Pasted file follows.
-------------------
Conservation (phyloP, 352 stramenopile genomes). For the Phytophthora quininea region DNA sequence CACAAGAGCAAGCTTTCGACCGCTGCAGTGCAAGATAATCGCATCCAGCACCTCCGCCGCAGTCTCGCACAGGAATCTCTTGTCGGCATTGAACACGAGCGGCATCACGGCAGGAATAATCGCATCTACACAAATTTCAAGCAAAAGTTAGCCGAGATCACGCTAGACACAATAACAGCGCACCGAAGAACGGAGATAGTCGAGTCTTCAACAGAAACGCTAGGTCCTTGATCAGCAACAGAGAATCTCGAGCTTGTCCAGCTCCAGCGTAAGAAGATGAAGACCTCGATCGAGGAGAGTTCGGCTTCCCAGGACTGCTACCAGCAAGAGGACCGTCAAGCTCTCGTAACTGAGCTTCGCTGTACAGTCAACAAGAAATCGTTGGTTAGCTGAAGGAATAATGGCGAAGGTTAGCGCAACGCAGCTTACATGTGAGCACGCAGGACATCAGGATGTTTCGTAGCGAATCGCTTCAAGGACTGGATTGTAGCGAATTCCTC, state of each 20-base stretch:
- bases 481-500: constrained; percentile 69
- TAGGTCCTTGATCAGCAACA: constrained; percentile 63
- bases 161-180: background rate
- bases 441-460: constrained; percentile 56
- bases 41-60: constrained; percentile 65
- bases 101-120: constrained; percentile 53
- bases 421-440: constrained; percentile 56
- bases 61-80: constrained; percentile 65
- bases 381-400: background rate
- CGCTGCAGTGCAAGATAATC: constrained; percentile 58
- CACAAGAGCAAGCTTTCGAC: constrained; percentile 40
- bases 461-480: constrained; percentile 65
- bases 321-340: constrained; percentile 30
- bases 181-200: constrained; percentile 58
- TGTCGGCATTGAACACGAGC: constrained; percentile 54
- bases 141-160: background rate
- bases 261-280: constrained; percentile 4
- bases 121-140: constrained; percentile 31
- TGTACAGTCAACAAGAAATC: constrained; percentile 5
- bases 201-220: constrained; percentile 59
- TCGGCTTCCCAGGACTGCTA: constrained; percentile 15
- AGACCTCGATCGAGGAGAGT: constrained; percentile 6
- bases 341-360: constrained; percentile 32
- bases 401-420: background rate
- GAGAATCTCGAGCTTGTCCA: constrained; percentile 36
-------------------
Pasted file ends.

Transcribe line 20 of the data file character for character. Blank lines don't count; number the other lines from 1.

- TGTACAGTCAACAAGAAATC: constrained; percentile 5